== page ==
A Utah state senator is going to bat for investment brokers who have been the subject of enforcement actions by the state securities regulator and now say their reputations are suffering because the information is available online.
Sen. Howard Stephenson told The Salt Lake Tribune that constituents have complained that their case files show up on Internet search engines such as Google and that regardless of the nature and outcomes of the enforcement actions, the information damages their reputation.
According to the Tribune, Mr. Stephenson contends that many of the admissions of guilt by brokers under investigation were the result of “abuses” by the Utah Division of Securities under its former director, Wayne Klein. The division was audited in 2008 and Mr. Klein left the office that same year. Mr. Stephenson could not be reached for comment.
"If people are complaining about something being a public record, then a statute would be needed to keep it secret," said Mr. Klein, who now is head of Klein & Associates PLLC. "On the other hand, if they're complaining that the records are now too available, the Division[of Securities] can't be expected to compensate for someone else publicizing a public record."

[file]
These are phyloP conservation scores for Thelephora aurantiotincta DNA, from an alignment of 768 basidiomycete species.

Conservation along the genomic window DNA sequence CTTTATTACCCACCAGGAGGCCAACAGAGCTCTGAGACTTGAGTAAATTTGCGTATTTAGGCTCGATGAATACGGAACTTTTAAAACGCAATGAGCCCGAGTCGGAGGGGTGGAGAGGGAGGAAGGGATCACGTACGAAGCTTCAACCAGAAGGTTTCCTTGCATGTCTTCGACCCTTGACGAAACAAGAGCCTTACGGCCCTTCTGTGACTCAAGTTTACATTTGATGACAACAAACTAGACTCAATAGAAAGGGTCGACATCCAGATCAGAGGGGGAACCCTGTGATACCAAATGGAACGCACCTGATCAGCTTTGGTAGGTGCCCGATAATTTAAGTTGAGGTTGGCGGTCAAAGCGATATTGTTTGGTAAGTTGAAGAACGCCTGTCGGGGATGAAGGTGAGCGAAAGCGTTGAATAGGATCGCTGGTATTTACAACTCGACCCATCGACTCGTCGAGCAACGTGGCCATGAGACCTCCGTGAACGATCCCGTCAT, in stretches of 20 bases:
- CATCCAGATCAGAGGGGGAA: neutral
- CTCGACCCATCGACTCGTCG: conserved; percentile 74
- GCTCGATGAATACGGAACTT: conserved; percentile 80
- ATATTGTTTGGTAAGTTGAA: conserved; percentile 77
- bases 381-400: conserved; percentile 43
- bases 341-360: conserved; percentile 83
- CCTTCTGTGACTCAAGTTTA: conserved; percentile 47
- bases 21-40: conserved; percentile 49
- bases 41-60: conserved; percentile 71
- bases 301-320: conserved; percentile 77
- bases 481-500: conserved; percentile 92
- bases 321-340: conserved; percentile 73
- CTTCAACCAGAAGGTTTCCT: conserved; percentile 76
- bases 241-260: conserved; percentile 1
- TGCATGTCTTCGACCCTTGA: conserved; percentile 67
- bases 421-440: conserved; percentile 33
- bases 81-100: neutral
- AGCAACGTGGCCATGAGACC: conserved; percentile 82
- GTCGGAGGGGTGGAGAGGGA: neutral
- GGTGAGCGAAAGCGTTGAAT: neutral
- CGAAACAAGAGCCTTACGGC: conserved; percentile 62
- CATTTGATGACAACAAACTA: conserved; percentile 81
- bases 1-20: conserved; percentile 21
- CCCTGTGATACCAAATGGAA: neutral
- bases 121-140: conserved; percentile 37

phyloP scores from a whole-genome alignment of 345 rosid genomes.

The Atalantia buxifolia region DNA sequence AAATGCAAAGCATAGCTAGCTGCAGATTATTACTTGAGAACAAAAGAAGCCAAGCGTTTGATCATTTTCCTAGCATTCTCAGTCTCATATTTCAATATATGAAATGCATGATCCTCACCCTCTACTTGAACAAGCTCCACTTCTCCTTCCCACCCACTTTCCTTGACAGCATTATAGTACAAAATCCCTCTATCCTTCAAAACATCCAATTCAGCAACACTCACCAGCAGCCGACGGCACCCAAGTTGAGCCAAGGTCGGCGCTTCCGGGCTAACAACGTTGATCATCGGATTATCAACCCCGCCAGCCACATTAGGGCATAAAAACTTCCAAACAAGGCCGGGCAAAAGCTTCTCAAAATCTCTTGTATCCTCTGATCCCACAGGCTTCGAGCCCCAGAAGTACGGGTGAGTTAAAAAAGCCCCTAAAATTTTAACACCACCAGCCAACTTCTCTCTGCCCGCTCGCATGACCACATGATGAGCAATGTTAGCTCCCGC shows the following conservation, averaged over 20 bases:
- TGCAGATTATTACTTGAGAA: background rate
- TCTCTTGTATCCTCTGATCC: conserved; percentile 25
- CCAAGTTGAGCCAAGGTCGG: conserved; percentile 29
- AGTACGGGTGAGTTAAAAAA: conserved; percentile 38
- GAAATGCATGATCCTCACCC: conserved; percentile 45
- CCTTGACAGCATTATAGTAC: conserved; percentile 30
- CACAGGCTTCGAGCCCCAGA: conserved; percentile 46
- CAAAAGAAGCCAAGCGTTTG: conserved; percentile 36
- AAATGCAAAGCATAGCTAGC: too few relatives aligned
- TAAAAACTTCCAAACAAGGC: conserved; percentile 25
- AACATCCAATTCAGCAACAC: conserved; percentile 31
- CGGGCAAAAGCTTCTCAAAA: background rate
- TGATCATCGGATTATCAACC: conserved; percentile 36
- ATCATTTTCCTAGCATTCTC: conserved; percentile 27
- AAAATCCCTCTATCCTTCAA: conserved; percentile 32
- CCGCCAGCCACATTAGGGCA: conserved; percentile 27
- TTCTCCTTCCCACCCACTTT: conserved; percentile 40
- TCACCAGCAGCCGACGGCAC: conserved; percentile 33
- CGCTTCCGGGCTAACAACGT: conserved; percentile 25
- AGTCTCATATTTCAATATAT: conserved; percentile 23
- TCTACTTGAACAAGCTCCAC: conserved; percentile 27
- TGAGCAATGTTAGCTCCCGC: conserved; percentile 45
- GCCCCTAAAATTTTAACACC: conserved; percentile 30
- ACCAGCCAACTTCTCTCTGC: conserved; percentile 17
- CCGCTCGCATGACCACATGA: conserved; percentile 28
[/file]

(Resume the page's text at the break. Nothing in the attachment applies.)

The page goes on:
It doesn't appear that the Utah regulator is open to the idea of scrubbing or removing case files on the Internet and/or adding information about ultimate outcomes of its past enforcement actions, according to the newspaper.
“Utah has a billion-dollar fraud problem every year, and the idea that people who have admitted violating securities laws can, at some time, take that information and hide it from the public was not supported by the commission,” Erik Christiansen, chairman of the Utah Securities Commission, told the Tribune. The commission is a five-member panel that advises the securities division.
Wayne Klein, the former director of the Utah Division of Securities and current head of Klein & Associates PLLC, added that a statute would have to be enacted to keep an incident from becoming a public record. "On the other hand," said Mr. Klein, "if they're complaining that the records are now too available, the Division [of Securities] can't be expected to compensate for someone else publicizing a public record."